We are looking for honey to sell so please extract some early & check last year's supply to sell any leftover at a great price ($9.00/lb last year) which will be set at the Sunday (July 14th) workday. Any products containing something from the hive are welcomed for sale; candles, soap, jewelry, cosmetics, etc. You need to work a shift if you have something to sell in our booth.
Our Sunday workday starts at 10:00 a.m. Bring shop vac, ext. cords, trowels to clean building, rakes & gloves to weed the yard. Usually by Noon we are finished and enjoy a "Pot Luck" lunch. Bring your favorite dish and the club provides the drinks, plates, "silverware".
Tickets will be handed out to those in attendance. The remainder will be mailed.
Please email me with your choice of day and shift at email@example.com or phone me on my cell at 508-274-8754.
Are you planning on Competing with Honey and/or Wax?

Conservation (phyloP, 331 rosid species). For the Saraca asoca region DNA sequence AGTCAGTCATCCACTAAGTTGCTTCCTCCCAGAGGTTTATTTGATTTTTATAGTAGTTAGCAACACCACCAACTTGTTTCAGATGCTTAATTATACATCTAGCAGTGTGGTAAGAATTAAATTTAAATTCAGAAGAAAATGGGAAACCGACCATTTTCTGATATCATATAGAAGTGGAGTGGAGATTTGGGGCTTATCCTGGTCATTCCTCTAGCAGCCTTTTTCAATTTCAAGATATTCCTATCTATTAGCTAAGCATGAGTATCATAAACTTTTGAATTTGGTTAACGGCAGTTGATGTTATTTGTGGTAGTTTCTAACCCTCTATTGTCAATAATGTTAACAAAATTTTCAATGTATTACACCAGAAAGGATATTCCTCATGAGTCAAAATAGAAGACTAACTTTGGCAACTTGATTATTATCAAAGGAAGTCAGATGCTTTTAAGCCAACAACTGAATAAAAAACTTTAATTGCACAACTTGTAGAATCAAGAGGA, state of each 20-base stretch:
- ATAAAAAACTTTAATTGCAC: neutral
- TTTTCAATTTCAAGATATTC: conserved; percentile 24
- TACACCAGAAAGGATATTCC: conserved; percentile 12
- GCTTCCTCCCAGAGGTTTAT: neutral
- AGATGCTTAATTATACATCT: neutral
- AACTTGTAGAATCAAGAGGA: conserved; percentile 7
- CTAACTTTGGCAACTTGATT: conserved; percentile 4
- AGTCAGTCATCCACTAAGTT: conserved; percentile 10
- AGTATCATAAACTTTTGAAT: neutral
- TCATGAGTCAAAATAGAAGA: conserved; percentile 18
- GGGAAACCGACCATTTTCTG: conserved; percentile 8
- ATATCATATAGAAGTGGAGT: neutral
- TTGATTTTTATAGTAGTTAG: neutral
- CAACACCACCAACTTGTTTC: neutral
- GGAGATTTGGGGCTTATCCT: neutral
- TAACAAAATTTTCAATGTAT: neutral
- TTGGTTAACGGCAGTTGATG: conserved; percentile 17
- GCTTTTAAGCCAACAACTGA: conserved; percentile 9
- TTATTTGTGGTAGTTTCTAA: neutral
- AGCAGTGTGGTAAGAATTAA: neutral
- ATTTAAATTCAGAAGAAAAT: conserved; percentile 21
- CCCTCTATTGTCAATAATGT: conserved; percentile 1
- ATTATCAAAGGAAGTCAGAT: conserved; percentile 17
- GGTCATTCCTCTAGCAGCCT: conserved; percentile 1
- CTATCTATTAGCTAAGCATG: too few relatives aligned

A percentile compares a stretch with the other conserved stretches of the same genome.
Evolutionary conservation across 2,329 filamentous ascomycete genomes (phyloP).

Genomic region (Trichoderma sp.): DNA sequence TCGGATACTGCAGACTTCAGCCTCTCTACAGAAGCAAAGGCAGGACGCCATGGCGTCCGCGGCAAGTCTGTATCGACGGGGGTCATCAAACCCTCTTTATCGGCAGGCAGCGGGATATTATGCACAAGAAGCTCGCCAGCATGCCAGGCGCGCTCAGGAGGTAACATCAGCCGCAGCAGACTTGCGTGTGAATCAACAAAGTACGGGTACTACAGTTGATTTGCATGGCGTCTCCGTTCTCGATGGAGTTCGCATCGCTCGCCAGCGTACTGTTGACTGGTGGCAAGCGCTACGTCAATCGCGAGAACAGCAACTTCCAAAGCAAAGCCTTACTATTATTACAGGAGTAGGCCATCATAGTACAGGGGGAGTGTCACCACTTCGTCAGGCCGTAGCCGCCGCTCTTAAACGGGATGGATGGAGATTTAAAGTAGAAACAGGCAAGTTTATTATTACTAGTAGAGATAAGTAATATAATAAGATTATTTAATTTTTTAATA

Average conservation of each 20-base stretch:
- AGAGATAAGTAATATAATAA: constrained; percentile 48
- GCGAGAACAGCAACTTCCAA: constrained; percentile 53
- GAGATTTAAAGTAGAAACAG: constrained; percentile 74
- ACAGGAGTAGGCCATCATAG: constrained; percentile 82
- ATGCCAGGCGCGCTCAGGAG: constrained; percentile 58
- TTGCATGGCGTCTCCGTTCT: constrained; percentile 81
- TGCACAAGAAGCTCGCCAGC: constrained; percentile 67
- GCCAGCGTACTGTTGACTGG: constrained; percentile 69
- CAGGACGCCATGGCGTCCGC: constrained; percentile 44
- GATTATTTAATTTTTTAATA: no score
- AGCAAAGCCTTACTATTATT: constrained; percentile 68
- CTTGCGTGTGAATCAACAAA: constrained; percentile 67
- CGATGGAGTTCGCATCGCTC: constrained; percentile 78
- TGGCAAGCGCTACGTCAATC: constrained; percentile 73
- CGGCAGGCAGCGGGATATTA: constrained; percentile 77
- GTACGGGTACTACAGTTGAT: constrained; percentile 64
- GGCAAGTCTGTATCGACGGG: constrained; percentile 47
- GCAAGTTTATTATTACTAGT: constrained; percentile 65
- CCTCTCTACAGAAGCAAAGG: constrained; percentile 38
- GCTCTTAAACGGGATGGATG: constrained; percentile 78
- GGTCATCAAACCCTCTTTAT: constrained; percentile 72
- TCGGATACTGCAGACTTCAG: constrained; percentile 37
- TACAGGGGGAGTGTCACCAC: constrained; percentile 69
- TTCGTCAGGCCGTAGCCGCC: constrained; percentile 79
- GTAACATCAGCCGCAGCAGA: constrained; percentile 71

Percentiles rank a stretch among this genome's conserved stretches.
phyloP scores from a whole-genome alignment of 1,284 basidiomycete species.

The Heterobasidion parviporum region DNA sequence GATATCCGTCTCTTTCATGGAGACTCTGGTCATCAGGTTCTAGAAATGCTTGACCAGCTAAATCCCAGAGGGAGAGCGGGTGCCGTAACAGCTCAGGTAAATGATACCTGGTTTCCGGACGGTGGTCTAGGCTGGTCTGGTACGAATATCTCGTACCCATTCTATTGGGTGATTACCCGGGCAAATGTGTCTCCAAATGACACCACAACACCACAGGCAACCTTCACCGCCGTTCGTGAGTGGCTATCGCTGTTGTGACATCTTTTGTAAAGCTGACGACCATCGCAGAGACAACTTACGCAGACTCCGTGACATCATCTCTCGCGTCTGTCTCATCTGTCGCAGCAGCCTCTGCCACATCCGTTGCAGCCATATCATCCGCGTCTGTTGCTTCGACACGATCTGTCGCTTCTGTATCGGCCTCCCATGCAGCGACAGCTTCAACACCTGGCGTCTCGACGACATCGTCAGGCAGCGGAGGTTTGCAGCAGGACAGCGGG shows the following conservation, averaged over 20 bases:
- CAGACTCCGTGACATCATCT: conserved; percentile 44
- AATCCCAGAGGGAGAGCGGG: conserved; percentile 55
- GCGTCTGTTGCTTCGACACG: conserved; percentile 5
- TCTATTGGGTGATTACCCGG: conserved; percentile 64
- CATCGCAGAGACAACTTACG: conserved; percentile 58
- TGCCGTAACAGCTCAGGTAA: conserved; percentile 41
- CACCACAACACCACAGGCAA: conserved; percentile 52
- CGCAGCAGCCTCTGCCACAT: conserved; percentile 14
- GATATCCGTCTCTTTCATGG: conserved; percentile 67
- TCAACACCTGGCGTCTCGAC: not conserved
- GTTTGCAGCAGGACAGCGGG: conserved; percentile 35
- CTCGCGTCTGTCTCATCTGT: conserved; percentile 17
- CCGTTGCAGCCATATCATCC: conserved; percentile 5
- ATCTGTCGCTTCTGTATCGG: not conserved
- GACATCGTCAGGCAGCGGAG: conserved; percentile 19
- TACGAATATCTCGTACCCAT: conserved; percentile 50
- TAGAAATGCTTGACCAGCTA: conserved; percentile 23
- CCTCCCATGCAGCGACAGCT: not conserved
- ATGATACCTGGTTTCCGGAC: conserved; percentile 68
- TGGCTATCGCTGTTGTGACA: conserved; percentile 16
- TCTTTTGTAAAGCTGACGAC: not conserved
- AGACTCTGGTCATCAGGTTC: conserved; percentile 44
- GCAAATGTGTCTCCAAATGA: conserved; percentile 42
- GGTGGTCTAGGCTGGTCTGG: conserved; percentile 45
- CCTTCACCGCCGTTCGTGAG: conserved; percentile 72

As thousands of fairgoers walk through the exhibit halls at the fair, it would be spectacular to see multiple jars of honey lined up for competition.
Perhaps you make beeswax candles, cut-comb honey, or can compete with a perfect frame of honey.
If you have already extracted, or have two 1-lb. jars of honey left from last fall, drop them by on 7/?? Between 5 and 7 p.m., or the following morning from 8 to 10 a.m. for competition in the Adult Hall.
Jars should be unlabeled and free on fingerprints, filled to the line (ridge) above the bottom of the cap. No honey can be on the inside of the lid, so bring an extra set of caps to replace. It is not about the ribbon, but about the quality of the product you are producing.
See Apiary Products, Dept 28 in Fair Competition Guide